- Mauritania is few miles away from making a comeback in the regional economic block, the Economic Community of West African States (ECOWAS), the desert country’s Minister for Foreign Affairs and Cooperation, Mohamed Saleck Ould Mohamed Lemine, spills the beans.
The Arab-Maghreb Union [that was bent on promoting the superiority of minority Arabs in Africa] finally succeeded in convincing Mauritania to pull out of ECOWAS in 1999. Mauritania is so far the only country that does not enjoy membership in the regional economic bloc.
But after a working session with the Chairman of the ECOWAS Commission, Mohamed Ibn Chambas, Mauritanian officials are more than convinced that the country has missed a lot of benefits for pulling out of the regional body.
Mauritanian officials have now shown their commitment to restore cooperation with ECOWAS, which obviously enables the country to tap existing trade benefits, especially the Cotonou Agreement, a 20-year trade package signed between the European Community, its member states and 77 countries of African Caribbean and Pacific (ACP). The package was signed on 23 June 2000.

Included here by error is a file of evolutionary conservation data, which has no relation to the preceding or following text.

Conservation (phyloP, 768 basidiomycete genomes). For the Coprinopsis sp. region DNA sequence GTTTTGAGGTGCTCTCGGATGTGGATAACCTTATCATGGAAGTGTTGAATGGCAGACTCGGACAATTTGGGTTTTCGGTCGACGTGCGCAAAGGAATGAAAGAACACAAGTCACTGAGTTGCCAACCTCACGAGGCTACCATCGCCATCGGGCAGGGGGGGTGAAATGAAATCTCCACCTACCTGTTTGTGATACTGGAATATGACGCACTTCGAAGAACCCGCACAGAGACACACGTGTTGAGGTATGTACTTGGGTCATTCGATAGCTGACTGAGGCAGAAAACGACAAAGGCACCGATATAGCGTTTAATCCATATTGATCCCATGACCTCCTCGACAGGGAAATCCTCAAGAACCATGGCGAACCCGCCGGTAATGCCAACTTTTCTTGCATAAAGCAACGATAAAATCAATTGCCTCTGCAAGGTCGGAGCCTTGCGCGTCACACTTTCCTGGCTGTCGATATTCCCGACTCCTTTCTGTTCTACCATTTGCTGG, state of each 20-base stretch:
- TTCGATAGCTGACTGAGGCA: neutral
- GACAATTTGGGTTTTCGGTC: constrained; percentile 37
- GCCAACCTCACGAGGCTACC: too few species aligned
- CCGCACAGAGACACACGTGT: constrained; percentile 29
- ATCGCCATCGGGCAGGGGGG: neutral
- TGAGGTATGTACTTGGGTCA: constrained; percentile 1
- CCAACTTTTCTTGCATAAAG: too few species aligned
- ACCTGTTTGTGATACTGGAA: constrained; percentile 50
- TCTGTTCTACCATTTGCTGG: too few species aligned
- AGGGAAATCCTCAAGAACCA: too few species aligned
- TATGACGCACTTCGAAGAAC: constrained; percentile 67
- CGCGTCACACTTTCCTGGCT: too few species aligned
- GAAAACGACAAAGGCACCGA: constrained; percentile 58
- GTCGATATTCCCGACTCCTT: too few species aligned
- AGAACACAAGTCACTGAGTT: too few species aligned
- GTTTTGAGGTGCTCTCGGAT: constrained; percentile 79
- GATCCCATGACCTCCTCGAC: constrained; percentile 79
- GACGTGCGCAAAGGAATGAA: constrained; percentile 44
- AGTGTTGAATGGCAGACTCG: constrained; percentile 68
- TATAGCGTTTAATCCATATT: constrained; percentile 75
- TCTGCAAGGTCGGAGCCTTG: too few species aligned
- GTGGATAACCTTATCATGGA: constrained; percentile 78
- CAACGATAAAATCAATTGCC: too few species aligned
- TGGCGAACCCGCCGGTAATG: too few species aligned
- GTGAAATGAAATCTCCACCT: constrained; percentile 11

The agreement serves as a platform of integration in world trade as well as gave birth to the creation of Economic Partnership Agreements between the EU and the ACP countries.
Mr Chambas’ visit was seen as epitomising the wishes of both Mauritanian government and the ECOWAS, which is to promote a privileged partnership under EU-ACP negotiations through the Cotonou Agreement.
The overthrow of the dictatorial regime of Sid Ahmed Taya ushered in democracy in Mauritania. The military embarked on a 19-month transition during which the country was prepared for democracy.
In march this year, Mauritanians took part in what was seen as free, fair and transparent elections, the first in over 40 years. The new government is also moving fast to cure the many injustices in the country. One such was to outlaw slaver and punish all those who promote or practice the century old culture.
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